Are gifted students getting left out?

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If you reviewed Dalton Sargent's report cards, you'd know only half his story. The 15-year-old Altadena junior has lousy grades in many subjects. He has blown off assignments and been dissatisfied with many of his teachers. It would be accurate to call him a problematic student. But he is also gifted.

Dalton is among the sizable number of highly intelligent or talented children in the nation's classrooms who find little in the standard curriculum to rouse their interest and who often fall by the wayside.

With schools under intense pressure from state and federal mandates such as No Child Left Behind to raise test scores of low-achieving pupils, the educational needs of gifted students — who usually perform well on standardized tests — too often are ignored, advocates say.

Nationally, about 3 million kindergarten through 12th-grade students are identified as gifted, but 80% of them do not receive specialized instruction, experts say. Studies have found that 5% to 20% of students who drop out are gifted.

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There is no federal law mandating special programs for gifted children, though many educators argue that these students — whose curiosity and creativity often coexist with emotional and social problems — deserve the same status as those with special needs. Services for gifted students vary from state to state. In California, about 512,000 students are enrolled in the Gifted and Talented Education program, which aims to provide specialized and accelerated instruction.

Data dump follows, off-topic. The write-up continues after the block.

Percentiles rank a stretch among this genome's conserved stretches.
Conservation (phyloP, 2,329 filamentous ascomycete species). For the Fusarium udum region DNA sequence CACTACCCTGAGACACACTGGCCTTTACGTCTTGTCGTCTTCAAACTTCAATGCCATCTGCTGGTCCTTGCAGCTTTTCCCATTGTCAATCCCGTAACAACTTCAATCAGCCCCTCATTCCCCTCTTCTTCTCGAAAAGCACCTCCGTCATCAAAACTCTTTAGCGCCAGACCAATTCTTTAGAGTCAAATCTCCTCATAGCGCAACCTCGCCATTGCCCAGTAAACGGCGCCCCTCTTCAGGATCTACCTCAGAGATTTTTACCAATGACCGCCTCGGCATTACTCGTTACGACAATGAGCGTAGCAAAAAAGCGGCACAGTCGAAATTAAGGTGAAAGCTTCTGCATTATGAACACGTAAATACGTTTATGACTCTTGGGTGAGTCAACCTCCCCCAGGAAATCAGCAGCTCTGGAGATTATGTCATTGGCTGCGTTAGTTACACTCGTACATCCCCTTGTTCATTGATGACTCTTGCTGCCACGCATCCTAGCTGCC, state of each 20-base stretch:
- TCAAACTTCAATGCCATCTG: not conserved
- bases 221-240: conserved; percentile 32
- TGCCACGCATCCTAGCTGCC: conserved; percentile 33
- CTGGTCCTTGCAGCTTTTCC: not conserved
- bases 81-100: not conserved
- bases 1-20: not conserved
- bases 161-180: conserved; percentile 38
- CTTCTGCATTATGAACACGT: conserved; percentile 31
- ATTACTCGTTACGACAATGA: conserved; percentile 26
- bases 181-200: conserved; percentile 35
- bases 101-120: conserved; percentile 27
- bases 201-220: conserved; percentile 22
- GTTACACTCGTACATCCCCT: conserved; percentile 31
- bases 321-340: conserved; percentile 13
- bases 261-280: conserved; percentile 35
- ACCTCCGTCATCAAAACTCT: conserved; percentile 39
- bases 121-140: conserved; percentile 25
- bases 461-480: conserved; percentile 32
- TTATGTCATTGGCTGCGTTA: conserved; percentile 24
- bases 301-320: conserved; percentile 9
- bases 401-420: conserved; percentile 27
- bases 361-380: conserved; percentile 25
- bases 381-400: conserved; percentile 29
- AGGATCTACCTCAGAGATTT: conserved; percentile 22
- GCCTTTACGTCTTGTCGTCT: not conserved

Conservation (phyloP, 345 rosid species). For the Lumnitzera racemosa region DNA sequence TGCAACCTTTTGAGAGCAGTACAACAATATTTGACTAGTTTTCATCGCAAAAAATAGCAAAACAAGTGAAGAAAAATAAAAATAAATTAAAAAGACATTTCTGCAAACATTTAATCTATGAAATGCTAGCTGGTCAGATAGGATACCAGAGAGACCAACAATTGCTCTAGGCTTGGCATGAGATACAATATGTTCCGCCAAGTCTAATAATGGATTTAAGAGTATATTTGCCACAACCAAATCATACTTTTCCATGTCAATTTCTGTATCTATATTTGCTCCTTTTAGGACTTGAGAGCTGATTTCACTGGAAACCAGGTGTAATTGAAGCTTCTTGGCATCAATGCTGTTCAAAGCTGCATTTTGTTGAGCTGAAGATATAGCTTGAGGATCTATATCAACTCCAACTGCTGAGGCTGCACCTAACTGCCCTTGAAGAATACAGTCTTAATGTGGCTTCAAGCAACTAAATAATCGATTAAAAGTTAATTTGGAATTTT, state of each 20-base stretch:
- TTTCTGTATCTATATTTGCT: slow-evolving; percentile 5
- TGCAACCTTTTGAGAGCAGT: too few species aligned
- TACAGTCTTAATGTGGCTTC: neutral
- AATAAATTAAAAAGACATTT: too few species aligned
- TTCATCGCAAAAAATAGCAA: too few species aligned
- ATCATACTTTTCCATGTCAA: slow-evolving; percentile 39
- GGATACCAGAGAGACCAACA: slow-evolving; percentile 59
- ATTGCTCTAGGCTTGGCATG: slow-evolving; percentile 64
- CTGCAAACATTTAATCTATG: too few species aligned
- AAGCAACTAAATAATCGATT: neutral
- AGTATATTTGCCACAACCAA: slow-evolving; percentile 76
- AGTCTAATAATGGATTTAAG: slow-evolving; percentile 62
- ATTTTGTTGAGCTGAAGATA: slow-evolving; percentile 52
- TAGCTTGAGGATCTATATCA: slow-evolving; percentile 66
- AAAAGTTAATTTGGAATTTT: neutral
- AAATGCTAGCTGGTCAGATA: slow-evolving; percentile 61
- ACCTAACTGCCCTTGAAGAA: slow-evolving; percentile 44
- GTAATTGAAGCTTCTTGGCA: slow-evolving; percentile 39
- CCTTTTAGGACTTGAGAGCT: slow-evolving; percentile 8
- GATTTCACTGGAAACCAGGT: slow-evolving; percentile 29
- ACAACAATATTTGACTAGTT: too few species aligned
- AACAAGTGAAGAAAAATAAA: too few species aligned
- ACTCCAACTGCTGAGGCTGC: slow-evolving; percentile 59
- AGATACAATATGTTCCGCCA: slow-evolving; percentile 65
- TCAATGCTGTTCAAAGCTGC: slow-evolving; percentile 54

But many gifted students who might benefit from the program are never identified, particularly those in economically disadvantaged communities, advocates say. Legislation sponsored by state Sen. Louis Correa (D-Santa Ana) aimed at training teachers to identify gifted students from low-income, minority and non-English speaking families stalled last year after estimates found that it could cost up to $1.1 million.

John C. Scribner, who is Correa's legislation director and also a member of the Sacramento County Board of Education, noted that opposition to gifted programs often comes from those who think other low-income students will be shortchanged. But low-income gifted students are doubly deprived, he says.

“There are students, usually from upper-income homes — who will always have advocates,” Scribner said. “We want to give that same opportunity to kids whose parents maybe are working two jobs, who aren't engaged with the system but with survival and other challenges and whose children end up without advocates.”

Statewide, Latinos, who make up 48% of total student enrollment, represent just 28% of students enrolled in gifted programs. African Americans represent 7.6% of students and 4% of students enrolled in gifted programs. On the other hand, Asians make up 8% of total student enrollment and 17% of gifted enrollment; whites make up 29% of total enrollment and 43% of gifted enrollment.